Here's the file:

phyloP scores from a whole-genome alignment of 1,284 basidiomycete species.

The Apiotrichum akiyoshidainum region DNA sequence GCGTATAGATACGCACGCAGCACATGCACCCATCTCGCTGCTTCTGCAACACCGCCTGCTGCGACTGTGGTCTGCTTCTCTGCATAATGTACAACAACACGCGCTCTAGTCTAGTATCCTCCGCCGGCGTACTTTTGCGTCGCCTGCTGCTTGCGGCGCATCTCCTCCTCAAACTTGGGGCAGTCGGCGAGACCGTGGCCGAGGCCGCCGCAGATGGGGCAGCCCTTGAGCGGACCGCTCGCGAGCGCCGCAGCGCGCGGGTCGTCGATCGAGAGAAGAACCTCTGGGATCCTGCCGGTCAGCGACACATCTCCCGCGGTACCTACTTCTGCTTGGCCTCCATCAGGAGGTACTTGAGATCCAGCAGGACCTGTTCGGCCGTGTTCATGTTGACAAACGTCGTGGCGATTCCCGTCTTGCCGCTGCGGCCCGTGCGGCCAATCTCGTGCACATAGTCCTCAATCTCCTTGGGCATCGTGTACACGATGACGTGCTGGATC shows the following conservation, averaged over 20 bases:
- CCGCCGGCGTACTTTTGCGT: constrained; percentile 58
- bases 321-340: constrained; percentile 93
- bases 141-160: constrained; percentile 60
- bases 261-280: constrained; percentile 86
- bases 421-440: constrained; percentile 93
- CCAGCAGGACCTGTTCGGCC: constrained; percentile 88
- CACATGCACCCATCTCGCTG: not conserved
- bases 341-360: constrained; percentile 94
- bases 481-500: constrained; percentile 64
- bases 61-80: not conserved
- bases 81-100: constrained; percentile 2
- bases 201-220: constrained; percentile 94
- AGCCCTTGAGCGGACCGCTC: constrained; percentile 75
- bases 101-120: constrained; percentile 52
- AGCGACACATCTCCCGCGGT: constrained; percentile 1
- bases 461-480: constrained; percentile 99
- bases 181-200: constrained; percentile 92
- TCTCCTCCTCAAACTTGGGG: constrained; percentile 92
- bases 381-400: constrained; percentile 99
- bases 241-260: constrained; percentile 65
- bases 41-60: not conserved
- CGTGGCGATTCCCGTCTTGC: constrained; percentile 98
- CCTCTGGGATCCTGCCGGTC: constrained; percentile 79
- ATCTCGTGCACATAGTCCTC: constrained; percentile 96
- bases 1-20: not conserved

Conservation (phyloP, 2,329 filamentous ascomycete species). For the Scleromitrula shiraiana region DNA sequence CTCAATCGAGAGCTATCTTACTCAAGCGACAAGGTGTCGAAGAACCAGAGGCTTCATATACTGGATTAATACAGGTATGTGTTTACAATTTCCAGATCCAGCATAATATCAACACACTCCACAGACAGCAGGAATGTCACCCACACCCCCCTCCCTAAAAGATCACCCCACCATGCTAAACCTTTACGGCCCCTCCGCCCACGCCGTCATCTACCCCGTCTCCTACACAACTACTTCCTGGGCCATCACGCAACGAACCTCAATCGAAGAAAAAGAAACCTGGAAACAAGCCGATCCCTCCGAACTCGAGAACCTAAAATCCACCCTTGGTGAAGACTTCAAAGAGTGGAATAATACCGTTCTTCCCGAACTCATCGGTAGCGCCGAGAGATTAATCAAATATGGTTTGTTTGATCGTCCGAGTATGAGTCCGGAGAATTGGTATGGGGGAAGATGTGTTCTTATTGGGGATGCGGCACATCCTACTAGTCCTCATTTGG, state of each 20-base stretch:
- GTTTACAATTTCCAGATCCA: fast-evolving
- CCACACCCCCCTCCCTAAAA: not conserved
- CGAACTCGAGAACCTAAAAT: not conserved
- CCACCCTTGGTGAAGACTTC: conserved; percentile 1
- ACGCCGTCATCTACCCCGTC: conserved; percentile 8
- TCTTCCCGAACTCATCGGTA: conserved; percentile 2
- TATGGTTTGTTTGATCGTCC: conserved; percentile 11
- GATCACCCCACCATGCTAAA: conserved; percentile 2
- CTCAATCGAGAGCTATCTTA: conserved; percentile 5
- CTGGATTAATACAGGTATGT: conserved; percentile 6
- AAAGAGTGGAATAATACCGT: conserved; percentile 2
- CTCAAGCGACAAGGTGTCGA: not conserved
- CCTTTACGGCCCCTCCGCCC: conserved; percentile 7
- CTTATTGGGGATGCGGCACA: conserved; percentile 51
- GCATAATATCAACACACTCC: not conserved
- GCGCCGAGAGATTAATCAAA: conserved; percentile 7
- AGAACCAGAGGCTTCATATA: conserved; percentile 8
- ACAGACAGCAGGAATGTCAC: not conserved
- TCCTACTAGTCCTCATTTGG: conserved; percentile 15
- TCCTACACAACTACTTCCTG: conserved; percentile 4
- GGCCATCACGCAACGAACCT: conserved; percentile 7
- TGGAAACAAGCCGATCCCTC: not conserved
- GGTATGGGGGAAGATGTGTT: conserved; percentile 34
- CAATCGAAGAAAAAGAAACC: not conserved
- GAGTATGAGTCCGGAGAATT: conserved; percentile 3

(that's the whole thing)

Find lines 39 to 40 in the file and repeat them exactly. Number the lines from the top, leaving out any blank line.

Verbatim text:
- AAAGAGTGGAATAATACCGT: conserved; percentile 2
- CTCAAGCGACAAGGTGTCGA: not conserved